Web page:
Ahead of this week’s interest rate announcement by the Bank of England, savers have said that it would take a minimum 1% rise to encourage them to save more.

True Potential’s research shows that 83% of savers think that the Bank of England would have to raise the base rate by 1% or more in order to kick start a deeper savings culture. In addition, many young people have never seen a return on a cash investment because rates have been held at 0.5% since March 2009. These issues have led experts to argue for a radical change in savers’ habits.

Our UK-wide investigation into Britain’s savings and debt habits, involving more than 2,000 people, is part of our on-going ‘Tackling the Savings Gap’ campaign, aimed at uncovering the seriousness and scale of the savings crisis plaguing the UK.

We believe an interest rate rise of 1% is highly unlikely in the short term due to the fragile nature of the economic recovery. A rise in 2015 of 0.25% is more likely, though according to our research, only 4% of the population believes that will encourage them to save more.

True Potential’s Managing Partner David Harrison, commented: “The chances of an interest rate rise at the moment are incredibly slim, so savers need to think about what they can do themselves in order to achieve growth in their savings. The answer is certainly not more cash savings. Sadly, savers have been persuaded that stock market investments are riskier than buying property and that cash savings are totally risk-free. Many of those who purchased property around 2007 believing it to be a safe investment will be in negative equity now. Meanwhile, even at current low inflation rates, the value of cash savings in real terms can actually reduce year on year.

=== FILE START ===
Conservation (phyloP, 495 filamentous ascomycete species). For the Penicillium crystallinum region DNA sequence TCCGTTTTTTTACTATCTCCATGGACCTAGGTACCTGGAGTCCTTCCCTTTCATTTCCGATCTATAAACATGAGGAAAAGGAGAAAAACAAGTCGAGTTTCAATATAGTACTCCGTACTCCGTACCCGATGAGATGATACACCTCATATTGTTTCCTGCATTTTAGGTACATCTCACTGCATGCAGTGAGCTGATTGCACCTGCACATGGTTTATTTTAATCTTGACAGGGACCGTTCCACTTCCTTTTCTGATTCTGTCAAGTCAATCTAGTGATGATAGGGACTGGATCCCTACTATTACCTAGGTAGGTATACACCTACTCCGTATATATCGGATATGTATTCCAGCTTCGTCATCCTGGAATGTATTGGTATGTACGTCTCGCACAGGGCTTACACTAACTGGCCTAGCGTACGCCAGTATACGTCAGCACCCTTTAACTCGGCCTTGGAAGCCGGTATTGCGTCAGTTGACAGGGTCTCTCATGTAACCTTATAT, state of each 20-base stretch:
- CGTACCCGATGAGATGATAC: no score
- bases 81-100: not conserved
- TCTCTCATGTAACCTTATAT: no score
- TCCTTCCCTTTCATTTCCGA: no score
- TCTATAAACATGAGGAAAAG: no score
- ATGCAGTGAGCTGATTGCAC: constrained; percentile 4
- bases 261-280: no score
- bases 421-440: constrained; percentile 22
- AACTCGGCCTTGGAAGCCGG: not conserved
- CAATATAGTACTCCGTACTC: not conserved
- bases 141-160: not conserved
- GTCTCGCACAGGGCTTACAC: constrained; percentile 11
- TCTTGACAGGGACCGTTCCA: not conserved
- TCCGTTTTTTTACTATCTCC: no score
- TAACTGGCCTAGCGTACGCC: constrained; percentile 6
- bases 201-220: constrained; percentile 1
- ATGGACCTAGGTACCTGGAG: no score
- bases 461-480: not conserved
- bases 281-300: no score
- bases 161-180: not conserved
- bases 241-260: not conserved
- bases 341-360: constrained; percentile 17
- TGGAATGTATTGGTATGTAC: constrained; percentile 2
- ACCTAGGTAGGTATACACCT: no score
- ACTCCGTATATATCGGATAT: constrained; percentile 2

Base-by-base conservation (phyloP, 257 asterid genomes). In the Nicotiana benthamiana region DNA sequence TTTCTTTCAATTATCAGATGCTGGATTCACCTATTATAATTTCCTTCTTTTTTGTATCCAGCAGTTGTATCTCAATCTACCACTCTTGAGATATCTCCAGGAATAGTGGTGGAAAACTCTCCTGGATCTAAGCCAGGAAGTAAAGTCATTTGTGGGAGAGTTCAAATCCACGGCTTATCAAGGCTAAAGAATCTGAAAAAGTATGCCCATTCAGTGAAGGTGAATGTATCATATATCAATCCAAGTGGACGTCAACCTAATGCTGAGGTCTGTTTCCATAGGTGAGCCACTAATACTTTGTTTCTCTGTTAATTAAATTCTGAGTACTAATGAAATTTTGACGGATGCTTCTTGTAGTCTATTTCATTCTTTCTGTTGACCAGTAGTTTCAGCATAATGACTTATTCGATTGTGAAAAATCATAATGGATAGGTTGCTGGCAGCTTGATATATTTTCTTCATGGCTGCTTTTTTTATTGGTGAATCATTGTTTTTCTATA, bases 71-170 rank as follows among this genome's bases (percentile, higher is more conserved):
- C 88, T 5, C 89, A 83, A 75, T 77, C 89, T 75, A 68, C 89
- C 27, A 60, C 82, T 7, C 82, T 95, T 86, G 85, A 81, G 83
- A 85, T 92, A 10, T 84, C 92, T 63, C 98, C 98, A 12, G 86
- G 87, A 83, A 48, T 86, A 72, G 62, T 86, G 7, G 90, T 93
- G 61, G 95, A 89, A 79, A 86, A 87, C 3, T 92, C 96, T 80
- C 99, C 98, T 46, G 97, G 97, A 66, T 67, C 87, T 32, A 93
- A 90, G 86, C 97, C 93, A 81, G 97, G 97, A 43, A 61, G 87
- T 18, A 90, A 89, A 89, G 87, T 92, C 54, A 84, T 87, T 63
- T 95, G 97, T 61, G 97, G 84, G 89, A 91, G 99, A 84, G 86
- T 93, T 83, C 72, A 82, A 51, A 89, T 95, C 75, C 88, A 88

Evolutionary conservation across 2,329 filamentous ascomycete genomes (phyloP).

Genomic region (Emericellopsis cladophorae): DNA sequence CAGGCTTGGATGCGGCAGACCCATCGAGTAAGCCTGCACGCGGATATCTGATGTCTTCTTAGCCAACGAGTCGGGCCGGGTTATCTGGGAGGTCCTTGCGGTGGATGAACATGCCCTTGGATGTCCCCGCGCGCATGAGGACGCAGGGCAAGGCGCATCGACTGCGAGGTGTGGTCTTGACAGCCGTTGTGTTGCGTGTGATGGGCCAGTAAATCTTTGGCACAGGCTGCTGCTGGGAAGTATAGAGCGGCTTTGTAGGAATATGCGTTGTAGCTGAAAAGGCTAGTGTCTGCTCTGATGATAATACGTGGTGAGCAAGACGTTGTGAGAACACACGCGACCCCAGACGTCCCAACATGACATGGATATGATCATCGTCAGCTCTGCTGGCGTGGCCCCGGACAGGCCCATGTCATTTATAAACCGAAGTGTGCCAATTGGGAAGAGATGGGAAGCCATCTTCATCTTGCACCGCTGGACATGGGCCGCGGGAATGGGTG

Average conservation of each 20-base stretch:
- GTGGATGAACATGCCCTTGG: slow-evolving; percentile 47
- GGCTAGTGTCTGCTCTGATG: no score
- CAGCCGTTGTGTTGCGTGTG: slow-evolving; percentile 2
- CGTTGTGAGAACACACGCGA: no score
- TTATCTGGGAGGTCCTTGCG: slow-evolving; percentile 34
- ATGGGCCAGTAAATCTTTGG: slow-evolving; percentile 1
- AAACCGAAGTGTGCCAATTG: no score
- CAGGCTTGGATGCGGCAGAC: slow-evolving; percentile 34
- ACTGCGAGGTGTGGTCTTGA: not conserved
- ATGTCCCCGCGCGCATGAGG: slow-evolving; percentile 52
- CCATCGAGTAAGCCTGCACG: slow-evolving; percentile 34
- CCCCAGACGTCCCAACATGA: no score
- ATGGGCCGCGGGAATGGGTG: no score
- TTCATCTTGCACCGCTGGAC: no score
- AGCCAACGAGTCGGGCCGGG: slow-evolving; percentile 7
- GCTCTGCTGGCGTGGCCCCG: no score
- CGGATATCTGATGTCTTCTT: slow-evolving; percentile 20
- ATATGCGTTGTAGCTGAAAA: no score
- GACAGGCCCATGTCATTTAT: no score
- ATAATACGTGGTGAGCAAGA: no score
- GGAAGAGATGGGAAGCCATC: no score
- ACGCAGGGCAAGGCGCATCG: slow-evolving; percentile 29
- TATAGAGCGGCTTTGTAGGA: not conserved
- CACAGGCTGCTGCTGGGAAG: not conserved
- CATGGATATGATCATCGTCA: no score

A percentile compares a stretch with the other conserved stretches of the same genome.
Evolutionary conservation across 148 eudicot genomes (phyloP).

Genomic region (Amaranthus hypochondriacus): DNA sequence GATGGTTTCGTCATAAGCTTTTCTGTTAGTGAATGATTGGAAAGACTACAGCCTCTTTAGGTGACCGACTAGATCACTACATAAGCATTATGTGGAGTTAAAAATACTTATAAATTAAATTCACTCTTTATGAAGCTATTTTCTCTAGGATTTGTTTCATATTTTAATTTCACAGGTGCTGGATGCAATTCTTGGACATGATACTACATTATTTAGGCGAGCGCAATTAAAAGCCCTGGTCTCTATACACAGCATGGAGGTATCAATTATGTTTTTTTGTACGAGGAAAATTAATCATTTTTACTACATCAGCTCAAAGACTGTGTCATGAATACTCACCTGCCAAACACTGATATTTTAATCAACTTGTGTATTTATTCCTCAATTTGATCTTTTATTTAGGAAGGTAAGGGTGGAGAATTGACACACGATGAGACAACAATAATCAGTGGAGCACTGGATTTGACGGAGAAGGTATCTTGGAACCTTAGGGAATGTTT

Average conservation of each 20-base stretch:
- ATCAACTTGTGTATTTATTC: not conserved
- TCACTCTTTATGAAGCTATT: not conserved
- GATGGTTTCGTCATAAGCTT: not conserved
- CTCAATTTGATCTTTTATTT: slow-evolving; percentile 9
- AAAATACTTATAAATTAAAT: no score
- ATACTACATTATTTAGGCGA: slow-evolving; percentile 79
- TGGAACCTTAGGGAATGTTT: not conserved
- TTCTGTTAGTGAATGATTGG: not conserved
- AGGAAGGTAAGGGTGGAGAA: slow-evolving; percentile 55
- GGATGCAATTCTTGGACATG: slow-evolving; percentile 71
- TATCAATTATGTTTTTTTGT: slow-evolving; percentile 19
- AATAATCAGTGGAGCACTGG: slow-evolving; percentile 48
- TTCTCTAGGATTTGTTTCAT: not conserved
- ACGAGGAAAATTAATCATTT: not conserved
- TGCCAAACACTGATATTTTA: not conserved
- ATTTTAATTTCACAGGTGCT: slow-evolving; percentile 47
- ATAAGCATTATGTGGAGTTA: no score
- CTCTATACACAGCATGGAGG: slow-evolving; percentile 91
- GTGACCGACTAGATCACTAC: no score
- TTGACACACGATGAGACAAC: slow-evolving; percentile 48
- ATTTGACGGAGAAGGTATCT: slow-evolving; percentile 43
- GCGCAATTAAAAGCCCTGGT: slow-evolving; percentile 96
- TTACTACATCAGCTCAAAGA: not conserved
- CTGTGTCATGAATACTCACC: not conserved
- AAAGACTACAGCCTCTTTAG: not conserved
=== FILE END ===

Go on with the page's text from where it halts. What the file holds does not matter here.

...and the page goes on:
People need to invest in assets that have a track record of beating inflation if they want to make the most of hard earned savings. But of course they need to be properly informed about the comparative risks. Financial advisers do have an important role to play in clearly presenting the alternatives to savers and helping them to navigate their way through all the jargon and unnecessary complications that put so many people off.”

To help tackle the UK’s savings gap, we partnered with the Open University to launch the True Potential Centre for the Public Understanding of Finance (PUFin). Through its research and the delivery of free modules available on the Open University’s OpenLearn platform, PUFin is providing individuals with the knowledge and confidence to make sound financial decisions.

The Managing my Money course allows people to learn at their own pace. It is intended for those with an interest in developing their personal financial capability but who do not have previous experience studying the subject.

Your capital is at risk. Investments can fluctuate in value and you may not get back the amount you invest. Past performance is not a guide to future performance. Tax rules can change at any time.

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